37. This is one of the biggest things I have learned from you (thankfully a while go) so thank you!

    Companies of today that are more human and personal (Mac, Zappos) will win.

    • Yes – Zappos is the PERFECT example Chris, and Apple too. Customer service and responding to people goes a long, long way. Cheers Chris!

  38. Nabeel – thanks for the comment. I think for small blogs, it’s even MORE important, because that’s when you’re in the grind and establishing yourself in the niche and trying to get as much authority as possible. First impressions are big, and a response to a comment is an easy way to leave a good first impression in someone’s mind. Cheers!

  39. I completely agree with your thoughts.

    I comment on a number of blogs, both big and small.

    Now of course I am very impresses when big time bloggers like Pat from smartpassiveincome responds to EVERY comment on his blog. I think it increases loyalty to the blog!

    Even in small blogs, I think it is important to reply to comments. In most of the blogs that I comment on, the authors always reply to comments.

    The advantages that you mention are great, and real.

    Also, it makes the commenter feel valued when the author personally replies to the comment!

    It also makes it look like the author really wants to engage with the readers.


  40. Ya its correct.I will reply all comments for my posts as soon as possible.
    sure it will be increase our search engine rankings.thanks Pat.

    • It does, but just ever so slightly. Still, any little bit helps in the competitive world of blogging and search engine rankings.

  41. i found that with every commets my blog’s improvement
    denial rock

    if anybody inntrested in cpa and affiliate visit my blog

  42. Hey Pat,

    Glad to see you here.
    Really awesome post pat. I do reply to all the comments on my blog and it really helps me to build relationship.
    Thanks for sharing this great Post. Great Job Pat.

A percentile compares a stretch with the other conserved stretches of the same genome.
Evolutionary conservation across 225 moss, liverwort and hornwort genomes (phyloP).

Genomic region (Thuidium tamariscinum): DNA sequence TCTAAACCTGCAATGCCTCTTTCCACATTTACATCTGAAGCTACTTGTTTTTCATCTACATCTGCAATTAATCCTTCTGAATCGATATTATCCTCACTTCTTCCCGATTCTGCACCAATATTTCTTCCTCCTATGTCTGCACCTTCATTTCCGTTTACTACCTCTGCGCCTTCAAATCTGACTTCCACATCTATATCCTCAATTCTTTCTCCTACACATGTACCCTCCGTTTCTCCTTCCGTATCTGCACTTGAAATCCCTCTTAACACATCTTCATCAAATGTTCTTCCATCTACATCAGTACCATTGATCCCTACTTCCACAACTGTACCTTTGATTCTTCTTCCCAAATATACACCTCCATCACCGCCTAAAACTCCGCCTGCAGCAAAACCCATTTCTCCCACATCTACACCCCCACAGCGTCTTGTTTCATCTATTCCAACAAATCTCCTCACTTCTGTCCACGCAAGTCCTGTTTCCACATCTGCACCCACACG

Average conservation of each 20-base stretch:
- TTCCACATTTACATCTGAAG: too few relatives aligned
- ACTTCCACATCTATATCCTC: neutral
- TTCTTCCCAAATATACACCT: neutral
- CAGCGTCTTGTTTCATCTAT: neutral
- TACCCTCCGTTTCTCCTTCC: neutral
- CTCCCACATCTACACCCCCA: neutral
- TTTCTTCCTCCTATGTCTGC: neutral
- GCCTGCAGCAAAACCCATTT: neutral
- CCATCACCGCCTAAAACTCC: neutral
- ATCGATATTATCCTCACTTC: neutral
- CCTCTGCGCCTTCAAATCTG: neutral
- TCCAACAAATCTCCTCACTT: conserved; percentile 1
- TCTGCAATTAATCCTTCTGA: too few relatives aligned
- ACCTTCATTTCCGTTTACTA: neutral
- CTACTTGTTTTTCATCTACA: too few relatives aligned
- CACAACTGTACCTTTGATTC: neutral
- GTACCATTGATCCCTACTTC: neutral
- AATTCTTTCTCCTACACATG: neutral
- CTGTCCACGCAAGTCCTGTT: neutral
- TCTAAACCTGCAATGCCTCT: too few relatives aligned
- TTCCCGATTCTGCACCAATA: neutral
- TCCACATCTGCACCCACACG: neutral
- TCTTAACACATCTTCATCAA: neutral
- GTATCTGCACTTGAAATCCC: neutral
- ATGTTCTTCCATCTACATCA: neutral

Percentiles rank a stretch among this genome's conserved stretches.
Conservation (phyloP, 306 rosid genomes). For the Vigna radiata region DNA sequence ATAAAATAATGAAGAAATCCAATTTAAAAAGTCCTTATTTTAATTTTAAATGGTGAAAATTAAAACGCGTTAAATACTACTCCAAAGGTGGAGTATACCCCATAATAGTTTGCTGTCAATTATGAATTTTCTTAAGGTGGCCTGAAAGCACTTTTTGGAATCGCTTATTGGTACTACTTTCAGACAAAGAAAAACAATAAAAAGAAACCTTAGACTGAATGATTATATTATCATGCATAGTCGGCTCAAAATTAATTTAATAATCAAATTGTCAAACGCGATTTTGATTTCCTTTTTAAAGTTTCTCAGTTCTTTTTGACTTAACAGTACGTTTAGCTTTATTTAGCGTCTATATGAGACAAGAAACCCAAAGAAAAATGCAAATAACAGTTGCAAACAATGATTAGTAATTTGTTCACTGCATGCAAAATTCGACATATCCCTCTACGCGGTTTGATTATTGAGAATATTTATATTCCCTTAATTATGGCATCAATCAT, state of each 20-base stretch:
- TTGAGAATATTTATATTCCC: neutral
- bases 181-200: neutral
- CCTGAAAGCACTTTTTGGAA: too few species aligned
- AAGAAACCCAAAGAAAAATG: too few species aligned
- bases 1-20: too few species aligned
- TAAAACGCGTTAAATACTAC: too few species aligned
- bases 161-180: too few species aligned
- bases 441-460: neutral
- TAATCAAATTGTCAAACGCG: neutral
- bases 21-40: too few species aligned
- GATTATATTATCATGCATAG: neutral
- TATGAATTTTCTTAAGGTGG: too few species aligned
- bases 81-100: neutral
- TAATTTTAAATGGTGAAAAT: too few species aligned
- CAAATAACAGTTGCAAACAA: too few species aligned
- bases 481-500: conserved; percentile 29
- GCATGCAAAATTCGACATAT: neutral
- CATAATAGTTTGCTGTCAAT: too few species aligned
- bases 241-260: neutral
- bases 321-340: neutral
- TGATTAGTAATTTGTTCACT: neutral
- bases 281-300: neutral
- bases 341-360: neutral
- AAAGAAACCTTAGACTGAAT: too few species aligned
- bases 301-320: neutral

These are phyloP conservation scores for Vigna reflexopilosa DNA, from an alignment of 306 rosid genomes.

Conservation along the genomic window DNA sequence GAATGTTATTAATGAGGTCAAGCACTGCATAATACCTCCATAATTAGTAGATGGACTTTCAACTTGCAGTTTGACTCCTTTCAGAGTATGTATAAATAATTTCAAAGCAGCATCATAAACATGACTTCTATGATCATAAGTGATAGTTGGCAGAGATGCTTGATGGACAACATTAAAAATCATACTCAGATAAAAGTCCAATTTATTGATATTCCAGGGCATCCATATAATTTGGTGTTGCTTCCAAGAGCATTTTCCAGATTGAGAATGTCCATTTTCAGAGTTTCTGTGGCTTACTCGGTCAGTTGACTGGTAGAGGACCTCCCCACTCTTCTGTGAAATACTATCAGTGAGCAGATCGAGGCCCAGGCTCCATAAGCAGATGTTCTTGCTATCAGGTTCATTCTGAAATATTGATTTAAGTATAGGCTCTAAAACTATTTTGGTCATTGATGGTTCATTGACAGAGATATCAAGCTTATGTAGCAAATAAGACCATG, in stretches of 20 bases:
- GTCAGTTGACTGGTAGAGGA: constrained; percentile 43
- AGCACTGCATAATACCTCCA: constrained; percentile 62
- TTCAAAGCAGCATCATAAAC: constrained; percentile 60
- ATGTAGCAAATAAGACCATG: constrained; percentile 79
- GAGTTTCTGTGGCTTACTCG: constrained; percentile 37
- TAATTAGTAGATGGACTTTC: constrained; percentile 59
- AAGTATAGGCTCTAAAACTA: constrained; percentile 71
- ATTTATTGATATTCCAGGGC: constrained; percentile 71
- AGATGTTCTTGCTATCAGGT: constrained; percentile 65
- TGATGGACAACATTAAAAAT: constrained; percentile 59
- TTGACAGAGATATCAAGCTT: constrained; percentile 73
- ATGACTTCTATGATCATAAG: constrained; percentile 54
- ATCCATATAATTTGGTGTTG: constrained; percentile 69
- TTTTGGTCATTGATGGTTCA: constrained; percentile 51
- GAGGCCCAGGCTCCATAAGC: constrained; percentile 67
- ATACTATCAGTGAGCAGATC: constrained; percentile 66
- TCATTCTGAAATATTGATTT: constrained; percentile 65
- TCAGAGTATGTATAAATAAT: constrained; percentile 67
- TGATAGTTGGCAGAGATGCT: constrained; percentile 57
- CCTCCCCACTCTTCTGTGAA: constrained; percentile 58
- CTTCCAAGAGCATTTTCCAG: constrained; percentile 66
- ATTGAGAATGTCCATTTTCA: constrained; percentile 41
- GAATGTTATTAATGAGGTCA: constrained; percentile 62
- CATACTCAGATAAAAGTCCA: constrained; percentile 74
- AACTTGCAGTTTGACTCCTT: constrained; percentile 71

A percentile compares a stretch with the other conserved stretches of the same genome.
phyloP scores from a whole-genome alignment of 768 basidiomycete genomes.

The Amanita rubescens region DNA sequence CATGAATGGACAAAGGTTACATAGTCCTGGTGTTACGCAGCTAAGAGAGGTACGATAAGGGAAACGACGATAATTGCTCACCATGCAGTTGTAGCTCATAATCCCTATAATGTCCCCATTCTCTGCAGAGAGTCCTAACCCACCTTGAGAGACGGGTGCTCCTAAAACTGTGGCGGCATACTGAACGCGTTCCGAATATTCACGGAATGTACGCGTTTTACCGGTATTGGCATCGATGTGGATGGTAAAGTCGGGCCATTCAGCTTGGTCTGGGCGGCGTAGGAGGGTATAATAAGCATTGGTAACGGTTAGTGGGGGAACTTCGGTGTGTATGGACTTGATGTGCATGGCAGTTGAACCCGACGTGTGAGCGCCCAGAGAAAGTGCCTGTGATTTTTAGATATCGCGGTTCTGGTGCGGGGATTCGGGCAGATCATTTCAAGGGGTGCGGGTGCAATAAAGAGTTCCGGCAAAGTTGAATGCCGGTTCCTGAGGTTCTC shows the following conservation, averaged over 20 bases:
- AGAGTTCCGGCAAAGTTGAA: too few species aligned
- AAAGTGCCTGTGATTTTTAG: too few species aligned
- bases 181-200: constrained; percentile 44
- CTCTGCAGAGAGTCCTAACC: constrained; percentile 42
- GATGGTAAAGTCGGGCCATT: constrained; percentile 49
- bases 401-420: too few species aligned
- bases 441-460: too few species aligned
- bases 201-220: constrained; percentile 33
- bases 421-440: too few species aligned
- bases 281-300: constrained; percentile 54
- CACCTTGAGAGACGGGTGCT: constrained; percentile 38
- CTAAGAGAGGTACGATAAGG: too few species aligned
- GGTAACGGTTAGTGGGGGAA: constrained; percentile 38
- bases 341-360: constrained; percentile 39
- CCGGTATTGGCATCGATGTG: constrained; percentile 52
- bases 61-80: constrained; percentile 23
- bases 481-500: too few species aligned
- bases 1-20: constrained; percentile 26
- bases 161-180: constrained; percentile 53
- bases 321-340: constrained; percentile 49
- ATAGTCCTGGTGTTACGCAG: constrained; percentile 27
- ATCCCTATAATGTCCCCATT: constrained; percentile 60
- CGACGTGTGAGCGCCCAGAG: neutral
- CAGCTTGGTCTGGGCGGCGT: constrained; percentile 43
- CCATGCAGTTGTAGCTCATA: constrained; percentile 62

• Building relationships with others online is one of the most important things you can do, and responding to comments is a very easy way to do it. Thanks Dev!

  43. Hi Pat, Nice to see you here at DBT!

    I completely agree with your views on the benfits of responding to comments. I try my best to respond to every comment, if anything, for the “social proof” aspect of it all. I like seeing the comment count high on my posts (even if half of them are mine, heheh). But along with the social proof, it does encourage more people to comment, and it also gives some “back” to those who comment… it probably makes them feel good that I took the time to respond to their comment.

    I recommend you download the ‘Subscribe to comments’ wordpress plugin because it helps those who comment KNOW when you’ve replied back to them… that also encourages more comments because it turns your post into sort of a forum thread.

    Thanks again for the great post Pat!

    • Thanks Jonathan! It was very awesome of Daniel to accept my guest post.

      The social proof aspect of it has done wonders for me actually. A lot of people in interviews I do actually ask me how I get so many comments from people, more than other bloggers with tens of thousands of rss subscribers.